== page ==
A breakthrough about family relationships among lineages of oceanic squids was achieved by a team at NUI Galway’s Ryan Institute.
The findings, that explain the names of the different groups and provide important clues as to how squid evolved, have been published in the Zoological Journal of the Linnean Society.
The researchers also discovered unexpected and unexplained relationships between different types of oceanic squid.
Lead author of the study, Dr Fernando Angel Fernández-Álvarez, Irish Research Council fellow and researcher at NUI Galway’s School of Natural Sciences, spent five years collecting tissue from squid while on oceanic cruises and sampling from commercial trawlers.
He said that as a child, he was always attracted to natural history, “so it is not surprising that most of my contributions as a professional zoologist have been centred in the field of phylogenetics and systematics”.
Dr Álvarez said that he believes the study is an important milestone for the field, and that it is “a good starting point for performing in-depth studies on the evolutionary trends that shape the huge diversity” of oceanic squids.
The research team used a method known as genome skimming to reveal the full sequence of DNA and identify relationships among squid.
“Our research could also be useful as we try to understand how our oceans will respond to ever increasing pressures from human activities,” Dr Álvarez said.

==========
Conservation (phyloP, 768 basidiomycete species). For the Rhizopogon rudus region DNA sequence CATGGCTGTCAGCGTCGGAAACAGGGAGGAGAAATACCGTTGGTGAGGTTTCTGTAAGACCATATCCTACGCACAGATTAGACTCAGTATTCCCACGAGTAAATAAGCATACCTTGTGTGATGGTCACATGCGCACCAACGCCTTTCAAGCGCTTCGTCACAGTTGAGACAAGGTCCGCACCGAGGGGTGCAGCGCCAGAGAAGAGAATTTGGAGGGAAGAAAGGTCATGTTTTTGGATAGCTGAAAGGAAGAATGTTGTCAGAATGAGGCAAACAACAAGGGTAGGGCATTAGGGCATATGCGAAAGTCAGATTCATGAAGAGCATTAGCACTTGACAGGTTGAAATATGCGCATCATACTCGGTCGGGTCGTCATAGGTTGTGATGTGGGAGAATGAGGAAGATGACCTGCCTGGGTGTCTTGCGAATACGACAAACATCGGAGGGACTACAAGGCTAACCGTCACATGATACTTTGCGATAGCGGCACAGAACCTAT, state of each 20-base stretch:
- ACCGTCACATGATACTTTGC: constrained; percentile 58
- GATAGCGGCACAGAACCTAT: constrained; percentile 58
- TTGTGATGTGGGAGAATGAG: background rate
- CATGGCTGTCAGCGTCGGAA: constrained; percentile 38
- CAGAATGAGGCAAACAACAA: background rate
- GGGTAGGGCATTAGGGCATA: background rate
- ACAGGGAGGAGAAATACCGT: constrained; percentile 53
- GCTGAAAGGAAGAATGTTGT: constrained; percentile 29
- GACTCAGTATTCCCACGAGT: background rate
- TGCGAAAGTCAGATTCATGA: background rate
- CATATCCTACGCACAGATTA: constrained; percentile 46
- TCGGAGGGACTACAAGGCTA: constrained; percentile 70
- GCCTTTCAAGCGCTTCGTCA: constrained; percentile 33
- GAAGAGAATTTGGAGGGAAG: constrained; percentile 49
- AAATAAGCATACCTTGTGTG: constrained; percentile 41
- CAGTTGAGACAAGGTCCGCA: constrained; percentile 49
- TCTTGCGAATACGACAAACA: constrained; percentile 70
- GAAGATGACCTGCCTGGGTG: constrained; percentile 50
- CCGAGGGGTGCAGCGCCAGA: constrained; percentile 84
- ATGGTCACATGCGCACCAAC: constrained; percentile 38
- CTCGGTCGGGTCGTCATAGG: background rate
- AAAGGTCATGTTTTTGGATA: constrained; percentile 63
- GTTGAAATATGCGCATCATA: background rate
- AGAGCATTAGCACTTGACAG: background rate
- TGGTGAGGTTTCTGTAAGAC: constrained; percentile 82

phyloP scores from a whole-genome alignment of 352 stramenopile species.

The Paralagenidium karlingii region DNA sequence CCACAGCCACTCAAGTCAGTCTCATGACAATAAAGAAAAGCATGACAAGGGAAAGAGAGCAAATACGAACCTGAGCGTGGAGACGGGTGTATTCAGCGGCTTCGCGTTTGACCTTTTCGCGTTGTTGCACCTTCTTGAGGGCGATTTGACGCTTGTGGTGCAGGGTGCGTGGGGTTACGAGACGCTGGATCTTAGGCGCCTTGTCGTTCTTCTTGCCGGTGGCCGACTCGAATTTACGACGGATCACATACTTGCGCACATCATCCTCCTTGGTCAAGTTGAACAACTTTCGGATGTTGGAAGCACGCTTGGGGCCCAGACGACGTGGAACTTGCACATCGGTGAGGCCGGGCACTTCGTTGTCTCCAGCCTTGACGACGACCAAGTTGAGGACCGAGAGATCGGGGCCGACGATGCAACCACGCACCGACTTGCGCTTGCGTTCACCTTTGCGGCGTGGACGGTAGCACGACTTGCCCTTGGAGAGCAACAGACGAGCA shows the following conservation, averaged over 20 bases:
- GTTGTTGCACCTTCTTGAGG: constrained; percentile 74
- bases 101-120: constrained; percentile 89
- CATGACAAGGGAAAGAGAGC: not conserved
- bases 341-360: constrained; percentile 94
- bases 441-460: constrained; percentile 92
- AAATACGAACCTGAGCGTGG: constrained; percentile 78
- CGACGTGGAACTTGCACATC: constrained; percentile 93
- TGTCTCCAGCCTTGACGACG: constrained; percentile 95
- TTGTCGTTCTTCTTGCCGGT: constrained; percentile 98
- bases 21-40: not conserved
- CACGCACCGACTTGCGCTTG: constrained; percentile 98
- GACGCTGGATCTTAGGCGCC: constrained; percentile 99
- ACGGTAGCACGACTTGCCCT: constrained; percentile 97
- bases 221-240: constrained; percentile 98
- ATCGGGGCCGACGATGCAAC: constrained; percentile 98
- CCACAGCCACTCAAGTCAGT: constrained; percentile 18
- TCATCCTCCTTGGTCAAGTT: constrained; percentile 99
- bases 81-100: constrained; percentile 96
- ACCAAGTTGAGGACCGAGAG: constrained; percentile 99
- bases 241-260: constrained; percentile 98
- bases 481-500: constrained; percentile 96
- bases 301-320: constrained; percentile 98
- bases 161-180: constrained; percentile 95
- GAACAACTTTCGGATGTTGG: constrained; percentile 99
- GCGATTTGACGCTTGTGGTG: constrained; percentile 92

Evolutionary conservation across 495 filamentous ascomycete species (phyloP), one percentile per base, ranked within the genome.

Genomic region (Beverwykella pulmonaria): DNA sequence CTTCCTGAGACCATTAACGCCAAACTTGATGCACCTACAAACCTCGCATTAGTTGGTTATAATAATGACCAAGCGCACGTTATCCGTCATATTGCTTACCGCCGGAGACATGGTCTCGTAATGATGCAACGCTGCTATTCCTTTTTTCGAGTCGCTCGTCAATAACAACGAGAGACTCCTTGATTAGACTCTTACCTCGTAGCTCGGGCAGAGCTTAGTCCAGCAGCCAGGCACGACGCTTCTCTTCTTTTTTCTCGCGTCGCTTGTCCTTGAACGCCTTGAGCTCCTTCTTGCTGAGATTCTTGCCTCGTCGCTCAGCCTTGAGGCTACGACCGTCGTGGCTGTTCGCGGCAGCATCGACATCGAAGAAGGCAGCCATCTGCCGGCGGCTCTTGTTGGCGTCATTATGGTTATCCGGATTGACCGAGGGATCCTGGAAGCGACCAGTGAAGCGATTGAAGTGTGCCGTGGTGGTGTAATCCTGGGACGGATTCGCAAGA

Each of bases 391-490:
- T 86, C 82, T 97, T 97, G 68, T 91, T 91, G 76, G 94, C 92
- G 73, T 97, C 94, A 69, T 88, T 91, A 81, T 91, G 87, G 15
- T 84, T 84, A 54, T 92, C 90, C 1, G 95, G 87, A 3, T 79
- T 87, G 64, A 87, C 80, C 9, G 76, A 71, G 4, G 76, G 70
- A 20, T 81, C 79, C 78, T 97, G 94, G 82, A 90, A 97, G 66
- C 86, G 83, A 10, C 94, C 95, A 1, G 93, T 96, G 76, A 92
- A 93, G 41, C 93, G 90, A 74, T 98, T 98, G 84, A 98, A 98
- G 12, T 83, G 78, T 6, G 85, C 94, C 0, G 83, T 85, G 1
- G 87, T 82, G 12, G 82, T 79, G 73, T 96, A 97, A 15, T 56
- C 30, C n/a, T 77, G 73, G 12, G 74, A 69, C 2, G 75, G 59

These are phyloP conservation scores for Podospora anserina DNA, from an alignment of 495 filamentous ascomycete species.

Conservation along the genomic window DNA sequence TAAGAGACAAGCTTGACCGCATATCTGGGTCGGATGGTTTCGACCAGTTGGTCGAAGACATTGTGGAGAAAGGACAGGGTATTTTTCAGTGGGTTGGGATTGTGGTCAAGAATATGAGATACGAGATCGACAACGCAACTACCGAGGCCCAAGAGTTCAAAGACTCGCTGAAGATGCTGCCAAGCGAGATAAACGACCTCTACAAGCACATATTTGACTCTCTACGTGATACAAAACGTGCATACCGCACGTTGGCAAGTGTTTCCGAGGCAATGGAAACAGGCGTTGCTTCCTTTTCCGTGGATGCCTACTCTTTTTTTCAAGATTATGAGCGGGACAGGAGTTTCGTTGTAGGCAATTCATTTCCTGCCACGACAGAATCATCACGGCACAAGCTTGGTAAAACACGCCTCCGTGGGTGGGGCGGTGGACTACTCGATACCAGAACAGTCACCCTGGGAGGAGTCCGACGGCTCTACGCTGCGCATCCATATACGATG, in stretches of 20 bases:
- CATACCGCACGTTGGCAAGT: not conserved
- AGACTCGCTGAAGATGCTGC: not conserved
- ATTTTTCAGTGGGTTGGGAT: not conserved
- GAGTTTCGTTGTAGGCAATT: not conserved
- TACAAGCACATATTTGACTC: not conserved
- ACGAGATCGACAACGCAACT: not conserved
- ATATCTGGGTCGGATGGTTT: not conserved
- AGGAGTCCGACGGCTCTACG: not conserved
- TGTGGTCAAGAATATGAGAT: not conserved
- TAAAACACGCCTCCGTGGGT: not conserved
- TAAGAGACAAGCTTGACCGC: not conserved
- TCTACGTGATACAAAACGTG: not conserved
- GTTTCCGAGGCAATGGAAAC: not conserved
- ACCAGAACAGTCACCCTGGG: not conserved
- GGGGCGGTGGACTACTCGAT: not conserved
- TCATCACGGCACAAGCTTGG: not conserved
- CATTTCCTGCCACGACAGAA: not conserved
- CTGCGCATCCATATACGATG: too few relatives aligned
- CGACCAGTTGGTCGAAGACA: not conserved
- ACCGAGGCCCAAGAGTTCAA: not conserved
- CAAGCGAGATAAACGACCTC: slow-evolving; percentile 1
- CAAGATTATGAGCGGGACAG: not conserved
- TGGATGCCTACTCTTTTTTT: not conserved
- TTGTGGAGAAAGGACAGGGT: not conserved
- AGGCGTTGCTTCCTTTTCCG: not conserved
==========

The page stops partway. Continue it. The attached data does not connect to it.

“This study provided an almost totally solved phylogeny of oceanic squids, including 22 out 25 oceanic squid families.
“It is important to say that this is the most reluctant group among cephalopods for this kind of studies, so our study has a deep impact on how we understand the diversity of squids in the open ocean.”
Oceanic squid are ravenous predators and the main meal of toothed whales and other endangered megafauna, and therefore are an important part of the marine food web.
Professor Louise Allcock, School of Natural Sciences, Ryan Institute, NUI Galway, said that the study “also highlights the importance of public scientific collections in addressing long-standing scientific issues.
“We supplemented the material we collected ourselves with samples from various museums including the Smithsonian Institution in the USA, the Biological Reference Collection of the Marine Science Institute in Spain and the Australian Museum, allowing us to have a truly comprehensive oversight of oceanic squids globally.”
Dr Álvarez said that the researchers also “provided specific names to the groups of families we found, so researchers interested in flying squid biology can use them for communication in an unambiguous way, or it can be used for selection of species to perform meaningful physiological, development, ecological and biological comparisons in an evolutionary context.”
The study was funded by the Irish Research Council through the programme Government of Ireland Postdoctoral Fellowship Awards.
Read the full study in Zoological Journal of the Linnean Society here: https://doi.org/10.1093/zoolinnean/zlab069.